Poland's top-ranking banker in North America defected to the United States almost three months ago, bringing with him what one source described as "extraordinary" information about East European intelligence.
Sources said that CIA and FBI agents still are interviewing Andrzej Treumann, who came to New York three years ago to open the North American office of Bank Handlowy, the foreign trade bank handling most of Poland's $26 billion debt to western banks and governments. Treumann had been responsible for negotiating the new schedule of Polish payments on the debt.
"While he was a banker and not a spy, Treumann apparently had been used quite often by Polish and East European intelligence agencies," one source said. "We are getting extraordinarily high quality information about East bloc intelligence methods from him."
Said to be in his early 40s, Treumann, his wife and daughter now are in the Washington area where he has been talking freely with CIA and FBI agents about what Polish intelligence sought from him and what he gave them.
Sources said they did not know Treumann's reason for defecting, although one source hinted that he sought political asylum here because of the crackdown on the Polish people by the Polish military government. Several high-ranking Poles have defected to the United States since martial law was declared in Poland, including Ambassador to the United States Romuald Spasowski and Ambassador to Japan Zdzislaw Rurarz.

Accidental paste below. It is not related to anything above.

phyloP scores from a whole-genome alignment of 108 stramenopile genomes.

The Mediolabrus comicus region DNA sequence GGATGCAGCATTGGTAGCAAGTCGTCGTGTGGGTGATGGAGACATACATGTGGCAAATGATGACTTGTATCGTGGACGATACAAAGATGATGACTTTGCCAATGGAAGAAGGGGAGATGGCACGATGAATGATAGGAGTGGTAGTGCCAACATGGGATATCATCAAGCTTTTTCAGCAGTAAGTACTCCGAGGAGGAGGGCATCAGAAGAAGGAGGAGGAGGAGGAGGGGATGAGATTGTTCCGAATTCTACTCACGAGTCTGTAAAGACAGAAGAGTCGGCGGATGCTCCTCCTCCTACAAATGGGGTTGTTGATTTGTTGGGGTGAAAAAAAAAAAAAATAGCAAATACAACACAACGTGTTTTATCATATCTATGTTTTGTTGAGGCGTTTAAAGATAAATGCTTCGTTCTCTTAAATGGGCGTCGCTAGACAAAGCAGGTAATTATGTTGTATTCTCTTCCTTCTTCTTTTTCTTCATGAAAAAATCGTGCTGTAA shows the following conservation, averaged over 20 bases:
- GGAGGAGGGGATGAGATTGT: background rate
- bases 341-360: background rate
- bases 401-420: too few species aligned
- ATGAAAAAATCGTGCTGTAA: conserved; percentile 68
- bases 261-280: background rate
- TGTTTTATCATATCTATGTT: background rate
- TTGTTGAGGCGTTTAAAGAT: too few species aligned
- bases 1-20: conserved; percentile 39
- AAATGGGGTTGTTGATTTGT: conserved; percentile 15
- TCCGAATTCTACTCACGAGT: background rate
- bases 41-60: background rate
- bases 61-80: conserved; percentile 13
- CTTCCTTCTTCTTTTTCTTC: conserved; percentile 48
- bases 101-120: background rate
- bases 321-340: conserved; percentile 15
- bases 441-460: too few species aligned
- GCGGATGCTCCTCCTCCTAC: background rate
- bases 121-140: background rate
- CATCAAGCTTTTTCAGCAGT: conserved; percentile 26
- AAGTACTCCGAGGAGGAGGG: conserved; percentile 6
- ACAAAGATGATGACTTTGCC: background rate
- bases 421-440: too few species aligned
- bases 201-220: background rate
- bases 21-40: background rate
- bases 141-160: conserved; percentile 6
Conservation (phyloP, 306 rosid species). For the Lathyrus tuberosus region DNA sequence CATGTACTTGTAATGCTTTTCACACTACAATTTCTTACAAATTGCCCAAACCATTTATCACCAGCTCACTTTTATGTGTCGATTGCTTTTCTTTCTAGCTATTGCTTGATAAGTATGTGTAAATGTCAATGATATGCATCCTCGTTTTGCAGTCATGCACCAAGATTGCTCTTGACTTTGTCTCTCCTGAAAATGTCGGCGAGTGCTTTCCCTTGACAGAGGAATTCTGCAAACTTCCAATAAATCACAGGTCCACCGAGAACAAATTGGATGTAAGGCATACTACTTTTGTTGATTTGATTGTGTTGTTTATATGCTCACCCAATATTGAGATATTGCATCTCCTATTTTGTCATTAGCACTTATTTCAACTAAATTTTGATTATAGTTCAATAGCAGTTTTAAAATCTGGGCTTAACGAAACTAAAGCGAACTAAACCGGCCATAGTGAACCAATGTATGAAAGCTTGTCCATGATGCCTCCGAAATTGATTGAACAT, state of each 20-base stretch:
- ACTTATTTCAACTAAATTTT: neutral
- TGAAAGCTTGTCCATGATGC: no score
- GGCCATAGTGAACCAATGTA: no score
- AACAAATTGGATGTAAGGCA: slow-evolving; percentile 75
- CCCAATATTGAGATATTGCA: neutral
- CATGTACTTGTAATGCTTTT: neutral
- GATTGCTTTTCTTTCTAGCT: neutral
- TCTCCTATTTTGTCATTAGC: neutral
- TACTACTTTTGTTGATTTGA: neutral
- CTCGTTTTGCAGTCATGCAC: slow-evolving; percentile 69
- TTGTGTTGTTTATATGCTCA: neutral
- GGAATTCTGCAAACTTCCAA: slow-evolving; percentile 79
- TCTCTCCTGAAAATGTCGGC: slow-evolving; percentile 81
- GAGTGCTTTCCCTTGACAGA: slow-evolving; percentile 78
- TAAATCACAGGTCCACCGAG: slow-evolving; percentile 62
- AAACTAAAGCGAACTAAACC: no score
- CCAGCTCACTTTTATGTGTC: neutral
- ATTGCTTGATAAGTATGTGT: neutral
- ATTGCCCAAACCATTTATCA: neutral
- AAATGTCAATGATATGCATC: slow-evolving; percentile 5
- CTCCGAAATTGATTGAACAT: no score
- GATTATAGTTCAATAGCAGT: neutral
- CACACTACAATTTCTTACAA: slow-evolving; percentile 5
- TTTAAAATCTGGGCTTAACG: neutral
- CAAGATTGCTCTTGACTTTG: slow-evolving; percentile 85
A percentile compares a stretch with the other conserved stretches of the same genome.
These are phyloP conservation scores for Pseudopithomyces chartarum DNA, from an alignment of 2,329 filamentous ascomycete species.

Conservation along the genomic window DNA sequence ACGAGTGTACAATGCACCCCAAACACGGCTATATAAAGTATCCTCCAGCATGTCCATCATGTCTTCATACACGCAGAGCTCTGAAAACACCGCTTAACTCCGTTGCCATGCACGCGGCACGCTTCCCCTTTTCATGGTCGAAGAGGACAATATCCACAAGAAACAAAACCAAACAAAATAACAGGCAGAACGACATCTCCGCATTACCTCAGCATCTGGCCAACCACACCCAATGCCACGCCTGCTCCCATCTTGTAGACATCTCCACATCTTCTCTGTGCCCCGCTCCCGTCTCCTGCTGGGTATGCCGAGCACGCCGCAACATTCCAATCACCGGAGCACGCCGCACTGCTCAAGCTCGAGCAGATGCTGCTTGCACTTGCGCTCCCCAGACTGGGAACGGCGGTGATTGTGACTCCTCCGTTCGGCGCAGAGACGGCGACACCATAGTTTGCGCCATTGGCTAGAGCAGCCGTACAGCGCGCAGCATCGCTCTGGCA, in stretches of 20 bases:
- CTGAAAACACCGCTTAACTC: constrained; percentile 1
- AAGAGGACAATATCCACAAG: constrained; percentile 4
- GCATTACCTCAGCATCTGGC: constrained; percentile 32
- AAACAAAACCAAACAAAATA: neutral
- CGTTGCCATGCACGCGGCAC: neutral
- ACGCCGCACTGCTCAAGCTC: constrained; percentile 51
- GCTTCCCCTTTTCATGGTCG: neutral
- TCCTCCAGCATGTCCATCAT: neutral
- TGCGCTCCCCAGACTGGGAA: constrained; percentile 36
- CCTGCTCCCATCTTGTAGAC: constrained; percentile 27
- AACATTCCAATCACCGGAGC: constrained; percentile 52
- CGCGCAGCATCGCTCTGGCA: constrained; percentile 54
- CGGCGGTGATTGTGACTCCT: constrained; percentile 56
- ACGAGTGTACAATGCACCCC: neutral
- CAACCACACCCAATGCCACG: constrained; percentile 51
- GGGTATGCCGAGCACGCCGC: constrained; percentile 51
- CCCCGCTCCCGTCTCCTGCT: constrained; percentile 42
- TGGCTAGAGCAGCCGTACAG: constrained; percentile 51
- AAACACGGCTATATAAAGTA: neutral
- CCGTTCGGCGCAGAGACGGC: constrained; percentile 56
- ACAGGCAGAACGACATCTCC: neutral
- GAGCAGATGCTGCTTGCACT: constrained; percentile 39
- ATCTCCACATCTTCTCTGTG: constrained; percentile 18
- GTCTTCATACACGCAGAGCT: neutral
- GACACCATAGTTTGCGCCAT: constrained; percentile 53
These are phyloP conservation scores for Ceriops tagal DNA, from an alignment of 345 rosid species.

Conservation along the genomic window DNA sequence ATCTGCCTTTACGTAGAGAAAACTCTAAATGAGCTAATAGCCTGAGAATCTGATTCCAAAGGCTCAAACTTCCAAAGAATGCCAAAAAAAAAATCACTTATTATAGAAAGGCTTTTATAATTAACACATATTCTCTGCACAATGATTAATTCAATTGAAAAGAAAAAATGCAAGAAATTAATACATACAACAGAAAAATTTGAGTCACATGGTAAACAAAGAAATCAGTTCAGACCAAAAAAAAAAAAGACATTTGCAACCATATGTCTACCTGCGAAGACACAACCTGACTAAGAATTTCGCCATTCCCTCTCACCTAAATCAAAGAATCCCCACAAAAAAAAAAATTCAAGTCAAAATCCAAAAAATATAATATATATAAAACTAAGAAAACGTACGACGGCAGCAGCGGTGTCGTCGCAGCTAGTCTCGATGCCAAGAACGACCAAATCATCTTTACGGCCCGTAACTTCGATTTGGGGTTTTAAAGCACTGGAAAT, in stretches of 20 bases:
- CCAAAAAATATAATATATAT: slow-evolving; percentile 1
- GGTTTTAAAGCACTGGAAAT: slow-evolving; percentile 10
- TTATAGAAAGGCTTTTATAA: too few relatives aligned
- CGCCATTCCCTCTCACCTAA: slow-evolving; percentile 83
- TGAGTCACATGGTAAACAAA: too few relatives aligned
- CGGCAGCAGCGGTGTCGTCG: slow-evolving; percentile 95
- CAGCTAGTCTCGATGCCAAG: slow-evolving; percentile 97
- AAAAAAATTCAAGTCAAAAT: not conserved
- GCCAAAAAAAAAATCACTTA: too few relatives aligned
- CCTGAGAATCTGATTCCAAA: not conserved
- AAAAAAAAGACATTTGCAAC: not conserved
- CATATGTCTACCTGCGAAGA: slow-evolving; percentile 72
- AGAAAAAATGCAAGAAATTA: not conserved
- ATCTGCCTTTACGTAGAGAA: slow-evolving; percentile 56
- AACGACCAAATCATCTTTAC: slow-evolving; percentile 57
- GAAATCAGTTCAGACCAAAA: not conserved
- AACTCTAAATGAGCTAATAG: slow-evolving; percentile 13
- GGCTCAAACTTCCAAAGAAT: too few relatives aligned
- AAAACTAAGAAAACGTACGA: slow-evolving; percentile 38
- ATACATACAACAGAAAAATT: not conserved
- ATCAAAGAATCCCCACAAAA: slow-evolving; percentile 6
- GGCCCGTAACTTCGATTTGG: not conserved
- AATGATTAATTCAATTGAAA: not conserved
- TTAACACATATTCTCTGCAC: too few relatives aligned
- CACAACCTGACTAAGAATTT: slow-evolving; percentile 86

The New York Times said yesterday that Treumann stopped going to his Park Avenue office late in July and that he and his family vacated their Queens apartment early in August. Reports also began circulating in the New York banking community that he had vanished, although he told friends he was going back to Poland in August.
In late August, the Times reported, Treumann's bank mailed a one-sentence notice to U.S. banks saying Treumann "terminated his activities as our representative in the United States." The telephone in Treumann's apartment was answered by a man with an East European accent who said: "Mr. Treumann doesn't live here any more. Good night."
Before opening Bank Handlowy's New York office, Treumann had been a senior official of the bank in Warsaw where he was the equivalent of a senior vice president of an American bank and where he helped arrange some of the biggest western loans to Poland in the 1970s.
Poland still owes $26 billion to the West, including $1.6 billion to the U.S. government and $1.4 billion to U.S. banks.